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The teams have been determined for the second edition of the Collins Cup, to be held on August 20th at the x-bionic Sphere in Samorin, Slovakia. The opening ceremony will be held on Thursday, where the “Match Drawing” will occur and each team’s captains will determine who will race each other in the twelve matches. We will have a detailed analysis of some matches after that, for now we’re picking a few “high cards” for each of the teams – athletes that can be dangerous in any match and are likely to have a big impact on which team will walk away with The Collins Cup trophy.
RELATED: Updated: 2022 Collins Cup TeamsSection divider
Female High Card: Flora Duffy
The list of titles Flora has won in the last twelve months is possibly even more impressive than Kristian Blummenfelt’s: Olympic Gold in Tokyo, Short-Course World Champion, Xterra World Champion, Commonwealth Gold.
Why she’s a high card: In shorter races, Flora can swim with the best, ride hard and – if still necessary – run faster than anyone else. Most of these strengths will also apply to the 100k distance of the Collins Cup, and she will be a serious contender in any match-up, maximizing her power as a Captains’ Pick.
How she could get beaten: Flora has raced only one half-distance before: She won 70.3 South Africa at the start of 2020. She had a four-minute lead at the halfway point of the bike – but then her left glute locked up and she wasn’t able to push any power, losing more than 12 minutes to Emma Pallant into T2. (Note: After loosening up, Flora still ran seven minutes quicker to win the race!) If Flora is ready to race for 100k, it’s hard to think who might be able to beat her—but moving up in distance is always a challenge.
Potential matchups: With her pedigree, Flora is likely to be nominated by her captains Erin Baker and Craig Alexander against the strongest competitors. As we’ve seen last year when Taylor Knibb built an early gap to Daniela Ryf, upsets in the first matches can change the dynamic of the Collins Cup and give a boost to teammates.
Female High Card: Paula Findlay
Paula is coming to the Collins Cup with two second places in her last two races at 70.3 Chattanooga (won by U.S. team member Jackie Hering) and at the PTO Canadian Open (won by teammate Ashleigh Gentle). She also won 70.3 California at the end of the 2021 season.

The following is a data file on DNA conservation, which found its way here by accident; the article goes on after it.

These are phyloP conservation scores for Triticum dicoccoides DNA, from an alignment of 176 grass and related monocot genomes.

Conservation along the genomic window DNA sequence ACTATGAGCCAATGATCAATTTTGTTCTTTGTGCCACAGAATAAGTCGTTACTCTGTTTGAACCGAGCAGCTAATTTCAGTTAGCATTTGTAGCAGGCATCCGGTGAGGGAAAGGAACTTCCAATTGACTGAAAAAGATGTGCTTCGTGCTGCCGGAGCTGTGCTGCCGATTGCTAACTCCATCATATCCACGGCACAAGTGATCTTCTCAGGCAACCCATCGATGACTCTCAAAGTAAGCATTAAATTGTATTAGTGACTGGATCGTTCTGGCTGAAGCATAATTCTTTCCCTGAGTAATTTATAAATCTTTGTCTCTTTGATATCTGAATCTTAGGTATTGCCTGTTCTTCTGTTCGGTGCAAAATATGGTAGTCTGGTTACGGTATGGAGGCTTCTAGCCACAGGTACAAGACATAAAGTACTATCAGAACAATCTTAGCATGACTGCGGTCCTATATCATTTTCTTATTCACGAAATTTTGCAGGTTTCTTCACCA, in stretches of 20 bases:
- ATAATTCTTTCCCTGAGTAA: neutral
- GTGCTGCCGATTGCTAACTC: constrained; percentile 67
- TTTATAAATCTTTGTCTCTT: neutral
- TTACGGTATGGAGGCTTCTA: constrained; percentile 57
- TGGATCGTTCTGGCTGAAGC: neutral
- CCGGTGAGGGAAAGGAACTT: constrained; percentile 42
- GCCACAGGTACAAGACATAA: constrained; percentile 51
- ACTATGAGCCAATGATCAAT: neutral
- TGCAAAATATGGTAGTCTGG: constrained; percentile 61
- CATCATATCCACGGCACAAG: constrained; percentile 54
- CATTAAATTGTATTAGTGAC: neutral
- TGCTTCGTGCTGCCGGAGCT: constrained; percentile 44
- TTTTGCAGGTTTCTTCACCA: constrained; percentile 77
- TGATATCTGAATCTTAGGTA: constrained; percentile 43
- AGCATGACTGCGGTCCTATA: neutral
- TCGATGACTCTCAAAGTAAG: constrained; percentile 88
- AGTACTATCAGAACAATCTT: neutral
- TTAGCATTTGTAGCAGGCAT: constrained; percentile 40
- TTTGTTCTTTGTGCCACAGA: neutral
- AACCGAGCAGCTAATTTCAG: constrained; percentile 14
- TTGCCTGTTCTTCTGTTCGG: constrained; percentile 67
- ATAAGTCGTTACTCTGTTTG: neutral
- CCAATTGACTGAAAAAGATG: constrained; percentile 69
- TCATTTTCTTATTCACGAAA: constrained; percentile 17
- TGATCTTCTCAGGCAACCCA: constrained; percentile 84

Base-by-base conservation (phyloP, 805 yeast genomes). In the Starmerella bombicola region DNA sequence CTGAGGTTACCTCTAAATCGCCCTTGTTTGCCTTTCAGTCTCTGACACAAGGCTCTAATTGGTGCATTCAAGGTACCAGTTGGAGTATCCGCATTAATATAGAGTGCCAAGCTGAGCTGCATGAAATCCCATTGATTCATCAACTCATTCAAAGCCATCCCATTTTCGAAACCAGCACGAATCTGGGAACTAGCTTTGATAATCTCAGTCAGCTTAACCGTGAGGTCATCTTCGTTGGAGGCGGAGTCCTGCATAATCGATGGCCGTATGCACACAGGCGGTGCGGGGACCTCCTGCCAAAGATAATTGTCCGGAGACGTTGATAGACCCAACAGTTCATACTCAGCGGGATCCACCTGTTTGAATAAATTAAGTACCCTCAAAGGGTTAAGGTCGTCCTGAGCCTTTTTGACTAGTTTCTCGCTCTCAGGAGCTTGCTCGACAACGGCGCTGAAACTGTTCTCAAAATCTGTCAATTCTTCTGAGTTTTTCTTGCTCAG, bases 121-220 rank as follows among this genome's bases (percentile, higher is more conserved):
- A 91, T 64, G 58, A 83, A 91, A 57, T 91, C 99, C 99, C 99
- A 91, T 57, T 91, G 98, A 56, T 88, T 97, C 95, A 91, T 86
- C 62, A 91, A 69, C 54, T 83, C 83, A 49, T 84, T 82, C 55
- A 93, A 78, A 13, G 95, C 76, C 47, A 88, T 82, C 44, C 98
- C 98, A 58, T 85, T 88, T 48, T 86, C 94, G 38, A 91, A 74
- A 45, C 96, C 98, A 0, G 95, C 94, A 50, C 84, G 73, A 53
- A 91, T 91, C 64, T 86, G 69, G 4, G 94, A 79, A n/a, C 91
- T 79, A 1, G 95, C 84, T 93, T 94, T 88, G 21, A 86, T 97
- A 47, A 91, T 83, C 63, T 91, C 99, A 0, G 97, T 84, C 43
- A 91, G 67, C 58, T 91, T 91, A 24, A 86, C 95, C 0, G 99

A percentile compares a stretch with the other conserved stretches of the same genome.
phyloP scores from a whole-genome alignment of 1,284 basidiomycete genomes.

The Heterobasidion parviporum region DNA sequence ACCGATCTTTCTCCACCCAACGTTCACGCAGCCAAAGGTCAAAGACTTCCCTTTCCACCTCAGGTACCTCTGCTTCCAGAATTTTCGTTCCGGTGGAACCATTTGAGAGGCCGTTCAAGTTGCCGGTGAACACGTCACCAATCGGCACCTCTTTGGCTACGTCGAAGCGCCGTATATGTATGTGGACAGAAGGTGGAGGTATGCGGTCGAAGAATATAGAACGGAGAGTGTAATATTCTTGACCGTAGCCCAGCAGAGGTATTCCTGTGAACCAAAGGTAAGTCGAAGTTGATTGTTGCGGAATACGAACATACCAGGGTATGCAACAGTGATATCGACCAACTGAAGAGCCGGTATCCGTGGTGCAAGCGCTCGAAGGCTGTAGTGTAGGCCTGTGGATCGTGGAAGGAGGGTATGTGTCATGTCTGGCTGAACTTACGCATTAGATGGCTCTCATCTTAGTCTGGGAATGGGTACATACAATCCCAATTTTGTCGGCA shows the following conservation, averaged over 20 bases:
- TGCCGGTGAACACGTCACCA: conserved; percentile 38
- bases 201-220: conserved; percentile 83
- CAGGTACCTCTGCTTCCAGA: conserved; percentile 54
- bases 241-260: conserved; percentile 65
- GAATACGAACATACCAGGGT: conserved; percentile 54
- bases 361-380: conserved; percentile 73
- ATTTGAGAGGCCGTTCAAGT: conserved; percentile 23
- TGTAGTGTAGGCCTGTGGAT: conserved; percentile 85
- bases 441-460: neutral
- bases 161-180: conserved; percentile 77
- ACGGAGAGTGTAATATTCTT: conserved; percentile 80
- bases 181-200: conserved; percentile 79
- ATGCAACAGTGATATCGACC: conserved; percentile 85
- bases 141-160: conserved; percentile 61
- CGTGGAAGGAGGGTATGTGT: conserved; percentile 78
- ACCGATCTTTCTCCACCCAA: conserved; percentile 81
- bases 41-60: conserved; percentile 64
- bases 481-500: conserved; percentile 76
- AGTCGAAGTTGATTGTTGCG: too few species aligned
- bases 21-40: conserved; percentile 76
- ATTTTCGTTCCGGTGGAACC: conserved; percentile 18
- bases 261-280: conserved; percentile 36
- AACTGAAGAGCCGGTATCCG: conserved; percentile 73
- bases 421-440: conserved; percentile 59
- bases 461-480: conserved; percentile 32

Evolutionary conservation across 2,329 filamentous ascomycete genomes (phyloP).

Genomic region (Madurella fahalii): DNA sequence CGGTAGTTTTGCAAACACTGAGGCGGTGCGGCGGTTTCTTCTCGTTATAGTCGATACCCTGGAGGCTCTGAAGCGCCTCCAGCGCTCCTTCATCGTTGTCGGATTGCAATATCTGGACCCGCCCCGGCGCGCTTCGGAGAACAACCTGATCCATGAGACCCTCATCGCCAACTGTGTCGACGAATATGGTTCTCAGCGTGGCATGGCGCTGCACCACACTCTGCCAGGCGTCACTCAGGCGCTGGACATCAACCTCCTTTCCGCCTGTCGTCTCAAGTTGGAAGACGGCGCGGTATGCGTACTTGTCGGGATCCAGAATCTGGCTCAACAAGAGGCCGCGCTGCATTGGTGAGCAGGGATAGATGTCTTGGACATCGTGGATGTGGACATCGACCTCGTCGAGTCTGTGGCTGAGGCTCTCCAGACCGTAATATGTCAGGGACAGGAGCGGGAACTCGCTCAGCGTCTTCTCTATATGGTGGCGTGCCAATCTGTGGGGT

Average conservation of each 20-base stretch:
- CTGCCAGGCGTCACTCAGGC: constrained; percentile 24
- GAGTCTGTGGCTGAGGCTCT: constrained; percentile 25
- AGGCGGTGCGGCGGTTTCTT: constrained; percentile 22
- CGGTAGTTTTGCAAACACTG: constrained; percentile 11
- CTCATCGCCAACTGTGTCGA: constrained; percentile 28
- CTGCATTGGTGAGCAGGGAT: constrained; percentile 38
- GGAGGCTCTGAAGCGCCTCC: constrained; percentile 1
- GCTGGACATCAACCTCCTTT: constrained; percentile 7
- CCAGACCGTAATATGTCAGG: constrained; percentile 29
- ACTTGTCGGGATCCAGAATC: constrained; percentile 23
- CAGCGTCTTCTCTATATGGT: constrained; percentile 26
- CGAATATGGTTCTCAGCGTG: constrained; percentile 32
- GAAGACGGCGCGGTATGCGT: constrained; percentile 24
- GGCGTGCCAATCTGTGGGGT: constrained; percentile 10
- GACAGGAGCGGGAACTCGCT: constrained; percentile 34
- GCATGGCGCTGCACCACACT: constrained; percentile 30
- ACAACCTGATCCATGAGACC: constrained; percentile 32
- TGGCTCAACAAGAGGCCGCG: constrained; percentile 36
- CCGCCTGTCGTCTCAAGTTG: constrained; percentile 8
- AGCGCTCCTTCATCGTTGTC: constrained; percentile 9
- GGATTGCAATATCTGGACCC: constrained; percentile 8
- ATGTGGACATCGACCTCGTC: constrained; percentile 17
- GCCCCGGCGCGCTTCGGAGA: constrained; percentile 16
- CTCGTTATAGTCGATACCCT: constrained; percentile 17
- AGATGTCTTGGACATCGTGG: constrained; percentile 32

Why she’s a high card: When Paula is on form, she has one of the best bike/run combos on the half distance. Her second place in her hometown of Edmonton has also shown that she can handle the pressure of being on billboards across town and the resulting expectations. Finally, she was disappointed in her 2021 Collins Cup performance and will be highly motivated to do better this year.
How she could get beaten: Paula’s swim can’t be called a weakness, but even if she typically loses very little time to the other contenders, she’s not a front pack swimmer. She was a minute behind in Edmonton and then probably got a boost overtaking other athletes on her way to the front. But with just two other athletes in the Collins Cup matches, if she’s up against some speedy fish, it could be a long time before she even sees another athlete. This is probably what happened in her match last year: She was three minutes behind Lucy Charles and Katie Zaferes after the swim. She was able to make up half of that gap in the early parts of the bike but then seemed to run a bit out of steam, eventually finishing just 37 seconds behind Katie in third place. A smart counter-matchup by other teams would put big swimmers against Paula to make her ride and run alone.
Potential matchups: There aren’t any “super fish” from Team Europe or the U.S. in this year’s Collins Cup. Holly Lawrence and Nicola Spirig have very similar strengths as Paula, all three could be within seconds for most of the day. Another interesting scenario would be to see Paula race a strong bike/runner such as Skye Moench or Laura Philipp – Paula would be leading out of T1 but then also needs to stay on the gas for the whole bike leg to have a large enough gap for the run.
Male High Card: Hayden Wilde
Hayden has clearly found his stride in shorter WTCS races, winning the last two events in Leeds and Hamburg. At the Commonwealth Games, he was “only” second after a controversial penalty. He has raced on the half-distance before, having two third places in Tauranga 2017 (when he was 19!) and at 70.3 Taupo 2019, but it’s hard to draw conclusions about the Hayden of 2022.
Why he’s a high card: Combine Hayden’s recent form with his XTERRA World title in 2021 and you clearly have an athlete who could do extremely well on the 100k distance. He also brings a “not-sure-what-to-expect” factor to the Collins Cup, and he’s maybe the only athlete you wouldn’t immediately write off against Gustav Iden.
How he could get beaten: With his run strength, can strong swim/bikers such as Sam Laidlow or Daniel Baekkegard build a large enough gap into T2? The other approach would be to match his run speed but that’s probably only feasible for the Norwegians.